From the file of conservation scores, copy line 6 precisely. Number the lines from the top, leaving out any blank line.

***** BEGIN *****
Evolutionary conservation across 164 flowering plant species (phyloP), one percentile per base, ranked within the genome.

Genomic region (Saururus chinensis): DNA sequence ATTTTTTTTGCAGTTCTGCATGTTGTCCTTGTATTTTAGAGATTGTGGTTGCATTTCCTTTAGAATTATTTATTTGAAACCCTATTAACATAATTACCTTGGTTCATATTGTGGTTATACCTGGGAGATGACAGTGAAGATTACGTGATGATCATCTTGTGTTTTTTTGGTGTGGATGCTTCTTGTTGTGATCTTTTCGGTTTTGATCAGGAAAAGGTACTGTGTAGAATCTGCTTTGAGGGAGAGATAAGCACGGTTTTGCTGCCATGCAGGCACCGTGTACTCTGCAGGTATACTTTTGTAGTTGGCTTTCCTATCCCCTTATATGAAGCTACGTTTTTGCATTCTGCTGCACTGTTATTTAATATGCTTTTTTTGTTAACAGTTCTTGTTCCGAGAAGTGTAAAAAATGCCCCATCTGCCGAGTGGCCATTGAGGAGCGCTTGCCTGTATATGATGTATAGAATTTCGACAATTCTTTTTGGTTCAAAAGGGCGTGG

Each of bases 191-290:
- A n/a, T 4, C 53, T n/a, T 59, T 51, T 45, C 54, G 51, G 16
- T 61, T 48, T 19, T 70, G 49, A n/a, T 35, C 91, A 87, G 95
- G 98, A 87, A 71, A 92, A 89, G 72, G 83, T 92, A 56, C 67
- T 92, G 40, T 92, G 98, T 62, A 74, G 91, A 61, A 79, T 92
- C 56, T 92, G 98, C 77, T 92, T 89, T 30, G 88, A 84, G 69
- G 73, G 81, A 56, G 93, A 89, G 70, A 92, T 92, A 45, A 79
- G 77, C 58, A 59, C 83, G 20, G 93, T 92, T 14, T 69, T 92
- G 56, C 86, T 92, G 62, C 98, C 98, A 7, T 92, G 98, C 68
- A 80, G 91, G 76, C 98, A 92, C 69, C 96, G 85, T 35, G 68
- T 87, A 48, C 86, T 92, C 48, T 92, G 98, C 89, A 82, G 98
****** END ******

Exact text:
- G 98, A 87, A 71, A 92, A 89, G 72, G 83, T 92, A 56, C 67